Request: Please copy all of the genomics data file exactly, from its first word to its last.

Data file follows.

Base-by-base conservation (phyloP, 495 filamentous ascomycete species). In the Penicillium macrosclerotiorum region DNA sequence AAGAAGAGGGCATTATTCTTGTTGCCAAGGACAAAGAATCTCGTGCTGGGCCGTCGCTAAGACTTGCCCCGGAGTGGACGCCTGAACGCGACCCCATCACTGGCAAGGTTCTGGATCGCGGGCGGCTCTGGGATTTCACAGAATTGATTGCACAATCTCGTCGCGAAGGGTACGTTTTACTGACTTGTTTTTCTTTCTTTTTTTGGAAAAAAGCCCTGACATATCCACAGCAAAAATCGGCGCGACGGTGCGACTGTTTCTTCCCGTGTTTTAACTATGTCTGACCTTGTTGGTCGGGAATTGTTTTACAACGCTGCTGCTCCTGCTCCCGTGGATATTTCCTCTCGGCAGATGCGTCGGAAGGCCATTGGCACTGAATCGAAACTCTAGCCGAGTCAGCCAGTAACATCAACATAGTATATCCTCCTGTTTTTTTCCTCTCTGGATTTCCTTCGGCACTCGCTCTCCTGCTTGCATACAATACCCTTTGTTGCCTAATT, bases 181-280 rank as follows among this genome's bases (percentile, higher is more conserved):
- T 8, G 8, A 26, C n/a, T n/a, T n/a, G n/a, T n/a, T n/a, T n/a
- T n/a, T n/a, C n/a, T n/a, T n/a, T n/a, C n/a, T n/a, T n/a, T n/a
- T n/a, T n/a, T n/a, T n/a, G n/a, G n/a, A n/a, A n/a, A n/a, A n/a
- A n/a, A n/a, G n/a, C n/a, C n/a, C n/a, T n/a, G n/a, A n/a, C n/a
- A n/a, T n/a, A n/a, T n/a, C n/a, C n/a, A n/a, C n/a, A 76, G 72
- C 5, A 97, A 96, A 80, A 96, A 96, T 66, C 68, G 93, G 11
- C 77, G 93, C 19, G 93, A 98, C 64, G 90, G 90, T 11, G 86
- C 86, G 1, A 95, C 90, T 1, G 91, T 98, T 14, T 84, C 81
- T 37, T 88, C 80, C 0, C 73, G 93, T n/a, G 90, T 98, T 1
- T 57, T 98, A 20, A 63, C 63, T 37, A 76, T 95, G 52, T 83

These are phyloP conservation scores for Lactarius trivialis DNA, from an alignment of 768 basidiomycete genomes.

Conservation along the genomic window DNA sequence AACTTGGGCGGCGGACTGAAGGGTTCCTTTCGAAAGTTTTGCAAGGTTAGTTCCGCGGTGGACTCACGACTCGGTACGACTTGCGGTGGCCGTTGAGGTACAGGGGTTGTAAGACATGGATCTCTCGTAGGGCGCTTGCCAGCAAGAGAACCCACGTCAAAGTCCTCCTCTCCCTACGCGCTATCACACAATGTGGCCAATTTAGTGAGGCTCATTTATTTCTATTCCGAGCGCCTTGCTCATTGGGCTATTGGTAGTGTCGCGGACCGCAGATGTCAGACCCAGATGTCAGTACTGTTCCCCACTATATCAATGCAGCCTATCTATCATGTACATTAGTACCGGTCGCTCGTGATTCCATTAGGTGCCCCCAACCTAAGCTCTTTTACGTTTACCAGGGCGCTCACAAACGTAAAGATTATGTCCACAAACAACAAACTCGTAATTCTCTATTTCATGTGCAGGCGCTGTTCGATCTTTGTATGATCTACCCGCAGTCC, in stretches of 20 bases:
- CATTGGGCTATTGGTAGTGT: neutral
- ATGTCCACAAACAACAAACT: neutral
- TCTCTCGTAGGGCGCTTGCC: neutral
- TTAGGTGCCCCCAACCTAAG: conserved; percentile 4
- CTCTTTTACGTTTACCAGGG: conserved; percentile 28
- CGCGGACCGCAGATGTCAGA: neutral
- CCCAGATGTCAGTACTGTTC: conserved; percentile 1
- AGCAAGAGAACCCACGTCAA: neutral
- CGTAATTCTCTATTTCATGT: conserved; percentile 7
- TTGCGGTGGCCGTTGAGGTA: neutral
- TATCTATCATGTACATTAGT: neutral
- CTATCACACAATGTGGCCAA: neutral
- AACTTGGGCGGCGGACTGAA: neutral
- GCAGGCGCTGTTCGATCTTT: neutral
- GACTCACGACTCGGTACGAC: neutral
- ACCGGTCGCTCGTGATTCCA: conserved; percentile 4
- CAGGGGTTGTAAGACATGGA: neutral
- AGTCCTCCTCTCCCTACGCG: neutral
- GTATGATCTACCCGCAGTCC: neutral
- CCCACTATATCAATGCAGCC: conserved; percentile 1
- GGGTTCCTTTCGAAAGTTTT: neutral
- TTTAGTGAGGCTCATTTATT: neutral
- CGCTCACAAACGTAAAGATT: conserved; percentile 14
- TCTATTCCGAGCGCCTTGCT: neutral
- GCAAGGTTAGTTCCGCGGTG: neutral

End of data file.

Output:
Base-by-base conservation (phyloP, 495 filamentous ascomycete species). In the Penicillium macrosclerotiorum region DNA sequence AAGAAGAGGGCATTATTCTTGTTGCCAAGGACAAAGAATCTCGTGCTGGGCCGTCGCTAAGACTTGCCCCGGAGTGGACGCCTGAACGCGACCCCATCACTGGCAAGGTTCTGGATCGCGGGCGGCTCTGGGATTTCACAGAATTGATTGCACAATCTCGTCGCGAAGGGTACGTTTTACTGACTTGTTTTTCTTTCTTTTTTTGGAAAAAAGCCCTGACATATCCACAGCAAAAATCGGCGCGACGGTGCGACTGTTTCTTCCCGTGTTTTAACTATGTCTGACCTTGTTGGTCGGGAATTGTTTTACAACGCTGCTGCTCCTGCTCCCGTGGATATTTCCTCTCGGCAGATGCGTCGGAAGGCCATTGGCACTGAATCGAAACTCTAGCCGAGTCAGCCAGTAACATCAACATAGTATATCCTCCTGTTTTTTTCCTCTCTGGATTTCCTTCGGCACTCGCTCTCCTGCTTGCATACAATACCCTTTGTTGCCTAATT, bases 181-280 rank as follows among this genome's bases (percentile, higher is more conserved):
- T 8, G 8, A 26, C n/a, T n/a, T n/a, G n/a, T n/a, T n/a, T n/a
- T n/a, T n/a, C n/a, T n/a, T n/a, T n/a, C n/a, T n/a, T n/a, T n/a
- T n/a, T n/a, T n/a, T n/a, G n/a, G n/a, A n/a, A n/a, A n/a, A n/a
- A n/a, A n/a, G n/a, C n/a, C n/a, C n/a, T n/a, G n/a, A n/a, C n/a
- A n/a, T n/a, A n/a, T n/a, C n/a, C n/a, A n/a, C n/a, A 76, G 72
- C 5, A 97, A 96, A 80, A 96, A 96, T 66, C 68, G 93, G 11
- C 77, G 93, C 19, G 93, A 98, C 64, G 90, G 90, T 11, G 86
- C 86, G 1, A 95, C 90, T 1, G 91, T 98, T 14, T 84, C 81
- T 37, T 88, C 80, C 0, C 73, G 93, T n/a, G 90, T 98, T 1
- T 57, T 98, A 20, A 63, C 63, T 37, A 76, T 95, G 52, T 83

These are phyloP conservation scores for Lactarius trivialis DNA, from an alignment of 768 basidiomycete genomes.

Conservation along the genomic window DNA sequence AACTTGGGCGGCGGACTGAAGGGTTCCTTTCGAAAGTTTTGCAAGGTTAGTTCCGCGGTGGACTCACGACTCGGTACGACTTGCGGTGGCCGTTGAGGTACAGGGGTTGTAAGACATGGATCTCTCGTAGGGCGCTTGCCAGCAAGAGAACCCACGTCAAAGTCCTCCTCTCCCTACGCGCTATCACACAATGTGGCCAATTTAGTGAGGCTCATTTATTTCTATTCCGAGCGCCTTGCTCATTGGGCTATTGGTAGTGTCGCGGACCGCAGATGTCAGACCCAGATGTCAGTACTGTTCCCCACTATATCAATGCAGCCTATCTATCATGTACATTAGTACCGGTCGCTCGTGATTCCATTAGGTGCCCCCAACCTAAGCTCTTTTACGTTTACCAGGGCGCTCACAAACGTAAAGATTATGTCCACAAACAACAAACTCGTAATTCTCTATTTCATGTGCAGGCGCTGTTCGATCTTTGTATGATCTACCCGCAGTCC, in stretches of 20 bases:
- CATTGGGCTATTGGTAGTGT: neutral
- ATGTCCACAAACAACAAACT: neutral
- TCTCTCGTAGGGCGCTTGCC: neutral
- TTAGGTGCCCCCAACCTAAG: conserved; percentile 4
- CTCTTTTACGTTTACCAGGG: conserved; percentile 28
- CGCGGACCGCAGATGTCAGA: neutral
- CCCAGATGTCAGTACTGTTC: conserved; percentile 1
- AGCAAGAGAACCCACGTCAA: neutral
- CGTAATTCTCTATTTCATGT: conserved; percentile 7
- TTGCGGTGGCCGTTGAGGTA: neutral
- TATCTATCATGTACATTAGT: neutral
- CTATCACACAATGTGGCCAA: neutral
- AACTTGGGCGGCGGACTGAA: neutral
- GCAGGCGCTGTTCGATCTTT: neutral
- GACTCACGACTCGGTACGAC: neutral
- ACCGGTCGCTCGTGATTCCA: conserved; percentile 4
- CAGGGGTTGTAAGACATGGA: neutral
- AGTCCTCCTCTCCCTACGCG: neutral
- GTATGATCTACCCGCAGTCC: neutral
- CCCACTATATCAATGCAGCC: conserved; percentile 1
- GGGTTCCTTTCGAAAGTTTT: neutral
- TTTAGTGAGGCTCATTTATT: neutral
- CGCTCACAAACGTAAAGATT: conserved; percentile 14
- TCTATTCCGAGCGCCTTGCT: neutral
- GCAAGGTTAGTTCCGCGGTG: neutral